Android on phones in late 2008 , four years after the first Sony eink based ereader. The PRS-T1 was 2011, by 2014 Sony had ditched the ebook reader. Too much influenced by media division and wanting to sell ebooks. They now only do high end PDF based eink, "digital paper".

Android was bought by Google bought in 2005.
Amazon bought up Mobipocket. The Mobi format and Moboreader was well known from 2000 and on Symbian, WinCE, Windows desktop, PalmOS for PDAs (Psion and WinCE), smartphones and feature phones.
Amazon.com bought Mobipocket.com in 2005 and kept it running until October 2016, when it permanently shut down the Mobipocket website and servers. I'm not clear if the actual reader on the original Kindle was based on Mobi Reader.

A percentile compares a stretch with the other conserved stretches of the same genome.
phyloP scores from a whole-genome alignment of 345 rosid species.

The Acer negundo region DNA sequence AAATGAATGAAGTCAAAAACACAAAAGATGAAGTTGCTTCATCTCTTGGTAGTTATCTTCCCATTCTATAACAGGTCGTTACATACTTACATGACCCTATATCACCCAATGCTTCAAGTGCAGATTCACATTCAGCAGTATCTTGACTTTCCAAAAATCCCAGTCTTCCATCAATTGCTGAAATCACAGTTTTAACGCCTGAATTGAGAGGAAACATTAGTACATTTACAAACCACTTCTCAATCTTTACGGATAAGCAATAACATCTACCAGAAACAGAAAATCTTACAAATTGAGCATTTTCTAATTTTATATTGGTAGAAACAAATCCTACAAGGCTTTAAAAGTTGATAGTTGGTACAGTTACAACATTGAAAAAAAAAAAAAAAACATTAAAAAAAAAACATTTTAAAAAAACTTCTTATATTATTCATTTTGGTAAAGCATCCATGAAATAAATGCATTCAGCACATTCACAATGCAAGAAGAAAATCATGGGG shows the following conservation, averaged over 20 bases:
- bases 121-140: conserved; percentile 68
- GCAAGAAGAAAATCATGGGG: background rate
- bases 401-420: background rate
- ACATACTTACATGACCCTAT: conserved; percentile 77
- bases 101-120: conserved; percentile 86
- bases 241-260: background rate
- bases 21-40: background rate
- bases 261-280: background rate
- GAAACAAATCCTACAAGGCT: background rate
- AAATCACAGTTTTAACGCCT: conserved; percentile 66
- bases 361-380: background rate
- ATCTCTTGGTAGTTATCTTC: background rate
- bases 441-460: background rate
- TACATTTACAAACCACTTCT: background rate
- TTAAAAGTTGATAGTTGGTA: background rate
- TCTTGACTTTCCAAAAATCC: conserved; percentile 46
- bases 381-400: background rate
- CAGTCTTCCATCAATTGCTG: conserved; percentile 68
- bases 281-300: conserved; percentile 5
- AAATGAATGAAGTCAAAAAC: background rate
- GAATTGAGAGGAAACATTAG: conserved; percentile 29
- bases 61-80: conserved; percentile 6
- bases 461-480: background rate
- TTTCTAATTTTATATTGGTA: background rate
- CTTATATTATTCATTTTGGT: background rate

Also shows the evils of DRM, how it and evil so called "licences" rather than regular copyright deprive consumers.
Reply 

#12  pazos 11-03-2019, 06:54 PM
Android itself isn't a bad decission for embedded devices with a touchscreen and Sony did a good job with their T devices. What is bad are Google Play services, vendor spy/bloatware and having a bunch of apps running in them. Sony killed all these problems shipping a "closed" version of android 2.2.

Another nasty choice that some vendors do nowadays is choosing a platform with deficient power management (rockchip), a platform with known issues handling cpu freq (allwinner) or a platform without sources at all (mediatek). Sony used freescale like Kindle, Kobos, Cervantes, Tolinos.

The java vm used in android has nothing to do with the standalone Oracle/Sun machine. It just happen that both are compatible with bytecode for java7. The old one was Dalvik and the new one is ART.

The sad thing is that most e-ink devices with android are promoted as "Android with Play Store" and use that as an excuse to ship bad reader software.